Techniques in the optical detection of magnetic resonance using nitrogen-vacancy centre ensembles in diamond

  • Calum Donald Macrae

Student thesis: Doctoral Thesis


Studies were performed to progress the application of nitrogen-vacancy (NV) centres to the sensing of magnetic fields.A magnetometer using an NV centre ensemble contained within a 150 μm diameter diamond was built. Using an adapted epi-fluorescence microscopy setup and 2 mW of optical excitation, a sensitivity of 70 ± 26 nT/Hz1/2 was achieved with a bandwidth of 3.1 kHz. This was 110 times above the shot-noise limit of 639 pT/Hz1/2 and 1129 times above the spin projection noise limit of 62 pT/Hz1/2. This was likely due to noise in the laser, microwaves and detectors. The experimental method requires large improvements in spin dephasing time (T2*) to enable the intended detection of marine worm action potentials via bio-magnetism.Secondly, two-photon excited optical detection of magnetic resonance (2PODMR) of NV centre ensembles was successfully demonstrated. This proves two-photon excited magnetometry with NV centres possible. The 2PODMR linewidth and contrast were found to be reduced by 39.6 % and 73.7 % respectively, when compared with measurements of single-photon excited ODMR. The reduction in ODMR contrast can only partially be explained by the increased temperature and lower NV-/NV0 ratio under two-photon excitation.Two-photon excited fluorescence was also found to saturate at low fluorescence rates compared with single-photon excited fluorescence. This is likely to be related to previously measured effects where 1064 nm excitation has quenched 532 nm excited fluorescence.Finally, a first step towards building a magneto-sensitive laser using NV centres for ultra-sensitive magnetometry was made. Direct measurements of stimulated emission from NV centre ensembles contained within a mm scale diamond were attempted but were inconclusive. Despite measuring a change in probe power using a pump-probe setup, the wavelength, power and temporal dependencies were not fully consistent with a measurement of stimulated emission. However, ODMR was successfully measured using the probe beam.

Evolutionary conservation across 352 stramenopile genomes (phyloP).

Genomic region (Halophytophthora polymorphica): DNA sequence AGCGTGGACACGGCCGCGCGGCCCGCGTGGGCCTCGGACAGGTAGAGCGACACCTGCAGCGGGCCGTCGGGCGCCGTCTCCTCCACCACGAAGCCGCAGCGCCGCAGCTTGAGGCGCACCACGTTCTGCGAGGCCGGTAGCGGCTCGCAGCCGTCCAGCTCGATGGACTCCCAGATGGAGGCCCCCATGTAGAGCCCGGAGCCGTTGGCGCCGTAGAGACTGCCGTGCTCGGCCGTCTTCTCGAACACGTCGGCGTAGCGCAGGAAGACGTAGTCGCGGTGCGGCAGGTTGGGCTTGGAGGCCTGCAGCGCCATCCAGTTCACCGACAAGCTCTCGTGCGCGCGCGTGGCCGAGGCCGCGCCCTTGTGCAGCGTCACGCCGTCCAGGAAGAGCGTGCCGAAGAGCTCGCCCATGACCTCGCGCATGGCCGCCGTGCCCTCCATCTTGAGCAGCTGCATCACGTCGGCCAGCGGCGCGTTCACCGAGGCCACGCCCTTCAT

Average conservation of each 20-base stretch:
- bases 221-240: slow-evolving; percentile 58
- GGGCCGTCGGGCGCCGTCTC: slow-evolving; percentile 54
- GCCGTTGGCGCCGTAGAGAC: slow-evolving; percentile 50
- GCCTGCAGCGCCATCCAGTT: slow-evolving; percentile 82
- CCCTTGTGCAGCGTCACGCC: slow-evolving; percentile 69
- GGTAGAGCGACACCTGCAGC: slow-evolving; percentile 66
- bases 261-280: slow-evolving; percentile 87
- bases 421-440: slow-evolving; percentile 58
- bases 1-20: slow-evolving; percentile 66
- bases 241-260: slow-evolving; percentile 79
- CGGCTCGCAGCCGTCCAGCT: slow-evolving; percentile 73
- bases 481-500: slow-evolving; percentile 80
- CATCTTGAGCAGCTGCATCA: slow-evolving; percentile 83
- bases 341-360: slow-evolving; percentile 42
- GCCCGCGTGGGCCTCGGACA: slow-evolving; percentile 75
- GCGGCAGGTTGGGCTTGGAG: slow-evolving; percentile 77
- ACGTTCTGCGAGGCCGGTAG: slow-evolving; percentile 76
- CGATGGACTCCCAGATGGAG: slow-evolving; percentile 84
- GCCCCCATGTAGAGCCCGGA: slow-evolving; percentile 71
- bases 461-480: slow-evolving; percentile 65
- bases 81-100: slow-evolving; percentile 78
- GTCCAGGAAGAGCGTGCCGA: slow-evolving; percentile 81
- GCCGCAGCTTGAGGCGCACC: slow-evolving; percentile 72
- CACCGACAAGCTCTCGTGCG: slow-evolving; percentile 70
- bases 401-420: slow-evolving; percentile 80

Date of Award17 Jan 2019
Original languageEnglish
Awarding Institution
  • University Of Strathclyde
SponsorsUniversity of Strathclyde
SupervisorGail McConnell (Supervisor) & Erling Riis (Supervisor)

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